Broker in court on multiple theft charges
The former boss of Herbert Insurance, Grant Herbert, has pleaded not guilty to 18 charges of theft by a person in a special relationship and eight charges under the Secret Commissions Act.
The Auckland District Court heard yesterday how Herbert was running a ‘money-go-round’ comparable to a Ponzi scheme when his company ran into financial strife, the New Zealand Herald reported.
Crown lawyer Todd Simmonds told the court that between February 2009 and March 2011, when the company went into receivership, customer premiums were transferred into Herbert Insurance’s operating account to meet various business and personal expenses instead of being kept in a separate account.
The Crown lawyer said this was unlawful and an illegitimate use of the premiums and that Herbert knew and instructed it to happen, the report in the Herald said.
Simmonds told the court that Herbert would cover up the offending by making late payments to insurers waiting on funds. He said he would also use money coming in from some customers to make payments which should have already been made with other client funds in what was described as a ‘money-go-round’ similar to a Ponzi scheme.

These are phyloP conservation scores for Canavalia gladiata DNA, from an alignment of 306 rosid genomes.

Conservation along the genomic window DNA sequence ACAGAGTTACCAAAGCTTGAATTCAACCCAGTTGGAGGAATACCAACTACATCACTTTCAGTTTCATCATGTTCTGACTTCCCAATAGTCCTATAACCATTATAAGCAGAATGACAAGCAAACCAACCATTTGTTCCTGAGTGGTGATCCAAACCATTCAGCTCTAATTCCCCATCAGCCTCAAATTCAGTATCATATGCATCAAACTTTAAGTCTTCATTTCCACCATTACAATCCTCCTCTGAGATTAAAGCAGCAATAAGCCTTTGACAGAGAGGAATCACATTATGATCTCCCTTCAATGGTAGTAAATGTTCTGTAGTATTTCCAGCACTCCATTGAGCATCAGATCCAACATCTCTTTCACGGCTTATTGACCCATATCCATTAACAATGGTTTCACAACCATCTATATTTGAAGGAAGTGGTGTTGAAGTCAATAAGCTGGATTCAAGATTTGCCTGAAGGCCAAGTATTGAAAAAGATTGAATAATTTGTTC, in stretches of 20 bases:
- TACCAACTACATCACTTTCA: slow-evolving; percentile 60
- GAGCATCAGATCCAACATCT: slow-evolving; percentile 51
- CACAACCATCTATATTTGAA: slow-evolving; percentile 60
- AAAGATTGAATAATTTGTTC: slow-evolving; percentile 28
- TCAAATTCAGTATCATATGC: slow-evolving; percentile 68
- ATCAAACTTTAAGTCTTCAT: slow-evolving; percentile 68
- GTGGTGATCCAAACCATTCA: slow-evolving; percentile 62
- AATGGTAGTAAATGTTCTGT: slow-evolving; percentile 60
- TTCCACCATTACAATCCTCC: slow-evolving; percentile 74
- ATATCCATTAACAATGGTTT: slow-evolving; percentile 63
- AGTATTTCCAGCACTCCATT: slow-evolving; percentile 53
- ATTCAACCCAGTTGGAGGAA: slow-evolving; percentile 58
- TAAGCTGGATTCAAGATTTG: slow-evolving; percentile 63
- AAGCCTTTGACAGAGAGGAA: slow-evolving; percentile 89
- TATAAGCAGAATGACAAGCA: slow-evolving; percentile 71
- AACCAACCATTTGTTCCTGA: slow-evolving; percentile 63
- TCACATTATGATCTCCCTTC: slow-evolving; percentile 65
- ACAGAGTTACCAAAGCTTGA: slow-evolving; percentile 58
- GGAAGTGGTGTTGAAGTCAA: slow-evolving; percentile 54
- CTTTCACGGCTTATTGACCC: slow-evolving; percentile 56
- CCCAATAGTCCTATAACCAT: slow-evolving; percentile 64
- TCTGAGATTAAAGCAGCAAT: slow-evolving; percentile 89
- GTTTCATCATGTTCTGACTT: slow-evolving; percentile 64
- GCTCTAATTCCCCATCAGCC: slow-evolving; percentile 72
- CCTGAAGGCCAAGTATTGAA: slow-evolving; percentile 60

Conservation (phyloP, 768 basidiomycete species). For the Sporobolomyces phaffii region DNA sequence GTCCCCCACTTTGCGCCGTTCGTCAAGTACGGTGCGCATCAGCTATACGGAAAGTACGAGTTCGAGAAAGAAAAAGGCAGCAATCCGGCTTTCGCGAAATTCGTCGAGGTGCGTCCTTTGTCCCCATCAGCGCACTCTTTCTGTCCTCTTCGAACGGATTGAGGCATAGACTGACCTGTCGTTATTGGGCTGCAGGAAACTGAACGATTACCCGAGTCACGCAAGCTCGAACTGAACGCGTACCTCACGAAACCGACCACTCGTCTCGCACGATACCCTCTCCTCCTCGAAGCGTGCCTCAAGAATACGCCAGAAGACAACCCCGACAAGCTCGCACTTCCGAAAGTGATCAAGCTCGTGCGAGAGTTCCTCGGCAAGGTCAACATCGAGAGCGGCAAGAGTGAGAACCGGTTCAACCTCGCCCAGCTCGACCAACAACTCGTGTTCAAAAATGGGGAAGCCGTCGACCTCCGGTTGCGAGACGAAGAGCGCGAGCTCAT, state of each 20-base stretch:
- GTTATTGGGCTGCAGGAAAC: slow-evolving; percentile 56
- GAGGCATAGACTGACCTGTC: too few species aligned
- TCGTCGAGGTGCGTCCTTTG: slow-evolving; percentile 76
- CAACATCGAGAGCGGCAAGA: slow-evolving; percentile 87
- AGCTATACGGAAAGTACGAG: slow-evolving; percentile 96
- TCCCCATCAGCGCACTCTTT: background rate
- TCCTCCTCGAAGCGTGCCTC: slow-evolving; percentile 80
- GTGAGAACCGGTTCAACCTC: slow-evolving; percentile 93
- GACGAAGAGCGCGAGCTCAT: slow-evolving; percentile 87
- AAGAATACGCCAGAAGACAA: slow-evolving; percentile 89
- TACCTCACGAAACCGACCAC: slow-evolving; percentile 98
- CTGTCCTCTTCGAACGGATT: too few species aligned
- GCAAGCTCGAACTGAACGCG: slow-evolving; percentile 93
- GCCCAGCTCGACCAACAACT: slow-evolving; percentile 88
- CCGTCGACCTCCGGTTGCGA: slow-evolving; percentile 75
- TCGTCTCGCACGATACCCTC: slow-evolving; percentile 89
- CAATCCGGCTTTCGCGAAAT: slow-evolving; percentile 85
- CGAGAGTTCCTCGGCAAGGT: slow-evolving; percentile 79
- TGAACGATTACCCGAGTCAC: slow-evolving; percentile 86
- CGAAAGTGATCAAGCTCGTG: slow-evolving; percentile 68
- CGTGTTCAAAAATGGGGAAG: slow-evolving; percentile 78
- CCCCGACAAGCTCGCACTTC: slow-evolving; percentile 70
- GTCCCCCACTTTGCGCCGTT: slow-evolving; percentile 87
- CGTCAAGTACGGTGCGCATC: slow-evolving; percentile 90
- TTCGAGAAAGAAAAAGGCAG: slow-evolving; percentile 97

The Crown lawyer alleged some of Herbert’s paying customers were left with no insurance cover in place.
"It was an ongoing calculated course of deception on the part of the accused Mr Herbert...It was deliberate," the Herald reported Simmonds as saying.
"Mr Herbert in many instances was basically pocketing that money and using it for his own purposes or the purposes of his company.”
The Secret Commissions charges that Herbert faces allege he corruptly gave an agent employed by Bunnings payments for referring that firm's property insurance requirements to Herbert Insurance, reported the Herald.
The indictment in the case alleges Herbert gave this man $159,000 between 2003 and 2010. The biggest payment in a year was $30,000 in 2007.
It is also alleged in the indictment that Herbert made personal receipts of about $30,000.
Herbert's trial is expected to take 3 to 4 weeks in the Auckland District Court before Judge Brooke Gibson and a jury. The Court is expected to hear from more than 50 witnesses.